World's first Covid vaccine recipient encourages people to get their second dose

A British grandmother who became the first person in the world to get an approved Covid vaccine in December has encouraged everyone to get their second dose. 

Maggie Keenan, 91, from Coventry, praised ‘incredible’ staff for the UK’s successful vaccine drive while speaking to NHS chief executive Sir Simon Stevens in a Zoom call. 

The grandmother-of-four made history when she received the first Pfizer jab outside of a clinical trial at University Hospital, Coventry on December 8.

Ms Keenan, a former jewellery shop owner who only retired four years ago, is now fully vaccinated after getting her second jab at the end of December and says she is looking forward to ‘a little holiday’.

And she urged all people called for their second vaccines to book appointments as soon as possible.

More than 10million people in the UK are now fully protected from Covid after having their second jab, with case numbers and deaths falling by the day as a result. Scientists believe some 10,000 lives have already been saved by the vaccination programme.

And asked what people feeling hesitant should do, Ms Keenan said: ‘I’m telling everyone to go and get it because it really is the best thing I’ve ever done. 

‘The best thing I ever did. I hope everyone comes forward. There’s nothing to it, you don’t even feel anything.

‘I just feel really honoured to have had it done, to have been the first and to have got the ball rolling.’

Maggie Keenan, 91, from Coventry, has encouraged everyone to get their second dose after making history by becoming the first person in the world to receive a Covid vaccine

Maggie Keenan, 91, from Coventry, has encouraged everyone to get their second dose after making history by becoming the first person in the world to receive a Covid vaccine

Ms Keenan, who has lived in Coventry for more than 60 years but is originally from Enniskillen, Northern Ireland, spoke on the Zoom earlier this week, where she was reunited with matron May Parsons. 

The matron for respiratory medicine at University Hospitals Coventry and Warwickshire NHS Trust, administered Ms Keenan’s first jab.

She spoke of her pride at delivering the vaccine and how well the roll-out has gone on since.

Ms Parsons said: ‘Vaccinating Maggie was a little spark of light the midst of the darkness, and now I feel like the dawn is coming.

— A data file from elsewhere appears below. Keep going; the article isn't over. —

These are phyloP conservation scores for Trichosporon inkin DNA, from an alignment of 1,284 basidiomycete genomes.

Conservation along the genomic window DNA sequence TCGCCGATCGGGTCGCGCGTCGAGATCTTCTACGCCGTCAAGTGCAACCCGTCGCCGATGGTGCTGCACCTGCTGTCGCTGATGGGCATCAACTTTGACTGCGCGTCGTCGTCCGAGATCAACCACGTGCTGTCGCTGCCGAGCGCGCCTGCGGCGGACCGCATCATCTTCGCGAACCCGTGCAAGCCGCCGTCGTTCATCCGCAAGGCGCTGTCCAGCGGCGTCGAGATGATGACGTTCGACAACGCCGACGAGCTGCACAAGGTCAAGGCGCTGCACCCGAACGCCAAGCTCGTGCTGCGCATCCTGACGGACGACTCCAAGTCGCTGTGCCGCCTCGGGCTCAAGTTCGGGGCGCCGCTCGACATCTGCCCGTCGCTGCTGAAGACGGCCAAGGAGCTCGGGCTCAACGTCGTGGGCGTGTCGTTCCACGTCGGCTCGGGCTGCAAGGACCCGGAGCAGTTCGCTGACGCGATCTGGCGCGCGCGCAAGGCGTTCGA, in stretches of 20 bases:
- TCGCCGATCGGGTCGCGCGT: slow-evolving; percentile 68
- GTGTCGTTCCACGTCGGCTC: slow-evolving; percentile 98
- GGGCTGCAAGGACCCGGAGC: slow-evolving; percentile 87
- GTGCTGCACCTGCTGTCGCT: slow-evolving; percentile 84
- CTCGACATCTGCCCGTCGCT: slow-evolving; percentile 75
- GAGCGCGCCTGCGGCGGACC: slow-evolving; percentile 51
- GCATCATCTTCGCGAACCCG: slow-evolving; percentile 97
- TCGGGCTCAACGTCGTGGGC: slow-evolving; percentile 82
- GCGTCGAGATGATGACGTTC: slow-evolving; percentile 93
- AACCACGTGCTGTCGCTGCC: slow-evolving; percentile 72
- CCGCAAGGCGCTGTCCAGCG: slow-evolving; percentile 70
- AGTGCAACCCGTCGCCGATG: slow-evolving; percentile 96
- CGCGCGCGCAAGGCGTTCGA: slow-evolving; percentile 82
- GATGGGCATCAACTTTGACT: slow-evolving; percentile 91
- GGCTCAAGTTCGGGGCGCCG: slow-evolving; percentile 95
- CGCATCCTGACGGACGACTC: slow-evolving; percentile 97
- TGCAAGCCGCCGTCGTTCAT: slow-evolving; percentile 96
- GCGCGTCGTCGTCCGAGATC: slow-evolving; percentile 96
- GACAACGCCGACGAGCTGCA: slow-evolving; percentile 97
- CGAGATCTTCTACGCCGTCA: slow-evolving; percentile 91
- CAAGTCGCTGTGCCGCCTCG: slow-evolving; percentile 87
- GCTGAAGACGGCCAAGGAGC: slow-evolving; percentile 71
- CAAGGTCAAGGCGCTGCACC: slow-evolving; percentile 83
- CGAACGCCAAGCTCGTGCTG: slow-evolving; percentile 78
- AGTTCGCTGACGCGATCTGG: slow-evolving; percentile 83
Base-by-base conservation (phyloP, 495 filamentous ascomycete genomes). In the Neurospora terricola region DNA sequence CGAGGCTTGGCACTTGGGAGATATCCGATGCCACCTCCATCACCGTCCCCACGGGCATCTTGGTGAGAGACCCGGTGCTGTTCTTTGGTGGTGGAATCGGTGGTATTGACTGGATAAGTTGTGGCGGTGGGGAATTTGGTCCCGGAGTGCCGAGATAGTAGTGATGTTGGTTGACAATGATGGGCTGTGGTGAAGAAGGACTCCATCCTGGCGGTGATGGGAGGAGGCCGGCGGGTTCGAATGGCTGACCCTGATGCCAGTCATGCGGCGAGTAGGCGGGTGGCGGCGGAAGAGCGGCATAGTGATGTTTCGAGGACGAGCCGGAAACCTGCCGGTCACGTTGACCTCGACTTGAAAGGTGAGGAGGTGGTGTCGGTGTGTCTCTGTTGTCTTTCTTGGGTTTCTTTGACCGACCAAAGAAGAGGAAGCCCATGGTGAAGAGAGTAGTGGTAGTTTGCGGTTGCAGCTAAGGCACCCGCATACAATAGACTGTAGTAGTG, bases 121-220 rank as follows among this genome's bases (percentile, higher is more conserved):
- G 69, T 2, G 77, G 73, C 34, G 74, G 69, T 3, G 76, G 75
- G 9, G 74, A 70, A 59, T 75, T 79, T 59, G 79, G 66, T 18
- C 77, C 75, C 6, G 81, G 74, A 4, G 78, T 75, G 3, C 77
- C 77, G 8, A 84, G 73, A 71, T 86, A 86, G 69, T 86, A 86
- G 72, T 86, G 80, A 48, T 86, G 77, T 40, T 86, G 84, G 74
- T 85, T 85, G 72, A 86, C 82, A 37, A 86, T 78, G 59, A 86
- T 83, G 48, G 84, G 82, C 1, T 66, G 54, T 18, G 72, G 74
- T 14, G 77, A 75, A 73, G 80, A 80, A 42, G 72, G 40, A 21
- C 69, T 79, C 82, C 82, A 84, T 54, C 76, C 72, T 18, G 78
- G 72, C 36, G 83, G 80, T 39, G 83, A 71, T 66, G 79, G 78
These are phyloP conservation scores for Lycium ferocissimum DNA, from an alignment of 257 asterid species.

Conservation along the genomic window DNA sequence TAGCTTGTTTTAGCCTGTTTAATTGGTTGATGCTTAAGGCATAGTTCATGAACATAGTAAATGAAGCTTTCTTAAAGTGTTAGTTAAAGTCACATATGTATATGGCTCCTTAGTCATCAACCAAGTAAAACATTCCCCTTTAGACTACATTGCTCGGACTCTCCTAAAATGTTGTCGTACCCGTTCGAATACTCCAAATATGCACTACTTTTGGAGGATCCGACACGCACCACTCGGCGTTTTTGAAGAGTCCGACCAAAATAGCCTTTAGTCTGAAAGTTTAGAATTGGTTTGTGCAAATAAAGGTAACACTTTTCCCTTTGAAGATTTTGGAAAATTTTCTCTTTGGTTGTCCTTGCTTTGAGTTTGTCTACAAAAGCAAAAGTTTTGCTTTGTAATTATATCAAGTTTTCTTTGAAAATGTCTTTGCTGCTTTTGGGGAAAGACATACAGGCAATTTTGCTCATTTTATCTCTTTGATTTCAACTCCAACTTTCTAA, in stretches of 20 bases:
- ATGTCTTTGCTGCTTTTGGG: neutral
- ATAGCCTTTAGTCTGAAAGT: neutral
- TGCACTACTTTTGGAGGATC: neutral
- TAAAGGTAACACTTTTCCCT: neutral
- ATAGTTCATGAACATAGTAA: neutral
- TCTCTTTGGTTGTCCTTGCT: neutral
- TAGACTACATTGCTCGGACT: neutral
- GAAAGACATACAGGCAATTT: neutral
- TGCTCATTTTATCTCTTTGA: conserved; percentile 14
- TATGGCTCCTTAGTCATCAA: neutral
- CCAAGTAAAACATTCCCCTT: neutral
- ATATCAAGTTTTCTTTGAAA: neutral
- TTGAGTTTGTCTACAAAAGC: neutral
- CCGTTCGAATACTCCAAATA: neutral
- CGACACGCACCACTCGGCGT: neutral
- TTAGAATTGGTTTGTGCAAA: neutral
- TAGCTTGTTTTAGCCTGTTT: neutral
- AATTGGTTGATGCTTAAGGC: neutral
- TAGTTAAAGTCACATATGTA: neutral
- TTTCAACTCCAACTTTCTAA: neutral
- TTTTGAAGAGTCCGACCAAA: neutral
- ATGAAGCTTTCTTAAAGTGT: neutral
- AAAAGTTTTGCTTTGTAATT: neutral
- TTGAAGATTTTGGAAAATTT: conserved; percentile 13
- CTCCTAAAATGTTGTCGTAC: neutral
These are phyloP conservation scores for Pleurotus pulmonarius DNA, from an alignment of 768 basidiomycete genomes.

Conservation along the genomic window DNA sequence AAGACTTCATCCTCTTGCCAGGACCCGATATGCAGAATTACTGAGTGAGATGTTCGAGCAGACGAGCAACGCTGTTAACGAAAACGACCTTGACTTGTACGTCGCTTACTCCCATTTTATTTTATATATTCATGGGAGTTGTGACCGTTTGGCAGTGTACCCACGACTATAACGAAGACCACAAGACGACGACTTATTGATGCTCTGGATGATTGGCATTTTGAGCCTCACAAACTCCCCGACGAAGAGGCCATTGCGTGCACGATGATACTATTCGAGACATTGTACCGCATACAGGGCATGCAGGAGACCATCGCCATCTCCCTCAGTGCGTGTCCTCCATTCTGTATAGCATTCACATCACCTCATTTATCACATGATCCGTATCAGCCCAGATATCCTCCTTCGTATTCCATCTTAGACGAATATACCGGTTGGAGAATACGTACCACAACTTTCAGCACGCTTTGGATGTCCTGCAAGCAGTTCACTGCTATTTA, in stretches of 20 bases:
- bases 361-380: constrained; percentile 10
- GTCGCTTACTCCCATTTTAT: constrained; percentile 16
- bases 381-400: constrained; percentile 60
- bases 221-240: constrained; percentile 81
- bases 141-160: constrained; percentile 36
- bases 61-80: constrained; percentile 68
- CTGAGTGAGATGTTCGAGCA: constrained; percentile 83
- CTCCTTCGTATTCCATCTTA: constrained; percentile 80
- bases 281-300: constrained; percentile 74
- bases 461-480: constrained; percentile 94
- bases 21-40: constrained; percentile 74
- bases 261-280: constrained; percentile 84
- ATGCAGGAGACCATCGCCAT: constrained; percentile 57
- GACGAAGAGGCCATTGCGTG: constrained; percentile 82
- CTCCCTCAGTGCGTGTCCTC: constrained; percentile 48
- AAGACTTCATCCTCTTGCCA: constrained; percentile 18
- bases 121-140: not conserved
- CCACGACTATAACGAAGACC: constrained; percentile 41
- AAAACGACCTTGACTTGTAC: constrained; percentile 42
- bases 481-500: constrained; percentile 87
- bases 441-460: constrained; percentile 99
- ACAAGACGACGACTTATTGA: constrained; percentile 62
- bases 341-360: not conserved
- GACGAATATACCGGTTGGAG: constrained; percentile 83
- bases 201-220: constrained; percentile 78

‘It’s almost unbelievable that we’ve managed to roll out the vaccine so successfully.’ 

UK’s decision to stop under-30s getting AstraZeneca Covid vaccine did NOT put people off vaccination, study finds 

The UK deciding not to give AstraZeneca’s Covid vaccine to under-30s has not put people off getting vaccinated, a survey has suggested.

Regulators said concerns about extremely rare blood clots being triggered by the jab meant it would be safer to give young adults a different one where possible.

In Europe clotting fears spooked some people into turning down the jab or asking for different ones. Denmark refused to use the vaccine at all.

But the University of Stirling in Scotland did a survey that found almost nine out of 10 people in their 30s – close in age to those affected but old enough to still be given the AstraZeneca jab – are still happy to get a vaccine.

The survey of 300 people did not ask specifically about the AstraZeneca vaccine but about jabs in general, and found no increase in hesitancy. 

Among 30 to 40-year-olds, 85 per cent said they were still planning to get jabbed. This was a slight dip from 87 per cent in the previous survey but the proportion saying they would refuse a jab also fell, from 9.9 to 9.8 per cent. 

Brits put a lot of trust in vaccines compared to people in Europe and a fast rollout and high uptake mean the UK is now one of the best protected countries worldwide. 

Ms Parsons, who has worked for the NHS for almost 20 years since moving from the Philippines, added: ‘I’m really grateful to all my colleagues for the bravery and courage that they’ve shown throughout this pandemic, which has helped us care for our people and care for our patients like Maggie.’ 

Britain’s vaccine drive is one of the most successful in the world, with around 60 per cent of all adults in the UK protected with at least one jab, compared to just 14 per cent in the EU.

Sir Simon Stevens, NHS chief executive, said: ‘We’re seeing patients coming forward in record numbers for their Oxford-AstraZeneca second doses. 

‘People are voting with their feet, showing continuing strong public support for the NHS Covid vaccination campaign which has already saved over 10,000 lives.’ 

Speaking after her first dose in December last year, Ms Keenan urged everyone to get a jab so they can get back to ‘some sort of normality’.

She said: ‘Yesterday was a massive day for me personally and for the rest of the world as we all look to get back to some sort of normality.

‘It has all been such a whirlwind and everything hasn’t really sunk in yet. I feel great and I’m so pleased to be able to go home and to spend some quality time with my family.

‘I would like to say thank you to the hospital and its staff for the care and support shown to me during my stay — they have been truly amazing.

‘My family and I are so grateful for the positive comments and well wishes received. I would urge everybody to get their vaccine as and when they are asked to do so.’

The national vaccination drive was launched at 70 UK hospitals, with most doses given to the over-80s. 

Day one saw around 5,000 people vaccinated, including the elderly, care home staff and NHS workers. 

Mrs Keenan was one of about 100 people vaccinated on the first day of the rollout at Coventry.